While changing consumer demands, technology and treatment options increase the liability risks mental health care providers face, there are resources they can use to continue delivering quality care. .
The pandemic put great stress on the health care system, and some of its effects still linger today. In particular, the mental and behavioral health space has seen an influx of patients, increasing liability exposures for practitioners who are already under stress themselves.
The pandemic has raised everyone’s stress levels. We know that more people will seek behavioral health care services, and as in all other fields, staffing is difficult to retain and recruit. Burnout is definitely an issue among mental health professionals, which increases the vulnerability of the system and the possibility that mistakes will be made. We see a lot of liability exposure related to suicide, abuse and neglect treatment in this space, said Valerie Beatrice, CPCU, product specialist, Philadelphia Insurance.
Beatrice breaks down the nuances of these exposures and what mental and behavioral health practitioners can do to reduce their risk.
Top Liability Risks in Mental Health Care
A major change driven by the pandemic is the shift to telemedicine. Although it gained popularity as a way to maintain social distancing, it has stuck around because of its convenience and effectiveness. In some cases, however, virtual visits can hinder the quality of care.
Knowing that a virtual service doesn’t provide the same sense of intimacy or connection as an in-person conversation can introduce a whole new set of challenges, says Beatrice.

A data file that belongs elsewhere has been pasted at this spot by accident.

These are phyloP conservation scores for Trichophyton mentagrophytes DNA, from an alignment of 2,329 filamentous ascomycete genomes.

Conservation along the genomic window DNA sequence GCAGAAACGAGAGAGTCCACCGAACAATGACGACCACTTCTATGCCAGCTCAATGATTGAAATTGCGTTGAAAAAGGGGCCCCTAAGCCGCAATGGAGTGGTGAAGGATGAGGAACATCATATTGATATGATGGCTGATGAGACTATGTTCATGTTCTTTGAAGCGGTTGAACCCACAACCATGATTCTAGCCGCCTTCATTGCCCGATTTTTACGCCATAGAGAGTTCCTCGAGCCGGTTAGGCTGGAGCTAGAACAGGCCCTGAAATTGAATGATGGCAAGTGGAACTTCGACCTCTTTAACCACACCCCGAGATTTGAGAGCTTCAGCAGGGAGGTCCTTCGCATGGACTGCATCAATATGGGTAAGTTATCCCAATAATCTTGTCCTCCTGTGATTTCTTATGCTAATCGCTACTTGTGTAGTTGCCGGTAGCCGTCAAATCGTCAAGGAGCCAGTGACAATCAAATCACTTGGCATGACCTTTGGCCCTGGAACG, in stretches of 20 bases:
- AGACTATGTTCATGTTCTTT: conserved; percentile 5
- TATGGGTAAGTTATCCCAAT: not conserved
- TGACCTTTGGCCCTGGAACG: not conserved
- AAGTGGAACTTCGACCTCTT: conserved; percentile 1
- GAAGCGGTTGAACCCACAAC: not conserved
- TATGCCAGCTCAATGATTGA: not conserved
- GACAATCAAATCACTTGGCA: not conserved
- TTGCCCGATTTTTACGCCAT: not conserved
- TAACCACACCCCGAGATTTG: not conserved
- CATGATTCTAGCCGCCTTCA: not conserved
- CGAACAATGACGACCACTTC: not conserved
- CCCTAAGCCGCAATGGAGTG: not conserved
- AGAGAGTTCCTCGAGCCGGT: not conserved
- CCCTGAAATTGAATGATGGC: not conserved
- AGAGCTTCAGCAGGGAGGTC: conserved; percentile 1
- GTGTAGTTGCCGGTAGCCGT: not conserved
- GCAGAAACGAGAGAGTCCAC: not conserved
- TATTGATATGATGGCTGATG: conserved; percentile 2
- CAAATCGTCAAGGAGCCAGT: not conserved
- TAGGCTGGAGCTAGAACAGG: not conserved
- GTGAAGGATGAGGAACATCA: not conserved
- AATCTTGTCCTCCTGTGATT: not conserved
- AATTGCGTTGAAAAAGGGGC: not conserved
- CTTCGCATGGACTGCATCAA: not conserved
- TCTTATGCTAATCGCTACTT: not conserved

When visits are not face-to-face, practitioners such as psychiatrists and psychologists may have more difficulty establishing the rapport critical to understanding and appropriately treating a patient. Since the same level of privacy is also not readily available in a virtual visit, patients may not feel free to speak freely. These factors can lead to inadequate or inappropriate treatment.
One of the most serious exposures related to telemedicine in the mental health space is the increased risk of suicide. Certainly, the treatment received by any suicide victim will be reviewed. If perhaps the patient is not prescribed the most effective drug or dosage, that oversight may invite medical malpractice claims.
Other forms of self-harm, abuse or any violent behavior may lead to questions about the adequacy of treatment or the appropriateness of the treatment setting.
In areas of vulnerability, there is unfortunately an opportunity for abuse. This can be physical or sexual abuse between a practitioner and a client, or even between clients in a group setting, Beatrice says.
While this risk is not new, it may be more prevalent now that mindsets and behaviors are feeling the pinch in hiring and retention, as in most industries.
This exposure is now increasing due to pressure on staffing. There’s a risk that background checks can be rushed, or policies not followed for the sake of keeping a practice staffed, Beatrice said. This increases the likelihood that abusers with a documented history can slip through the cracks.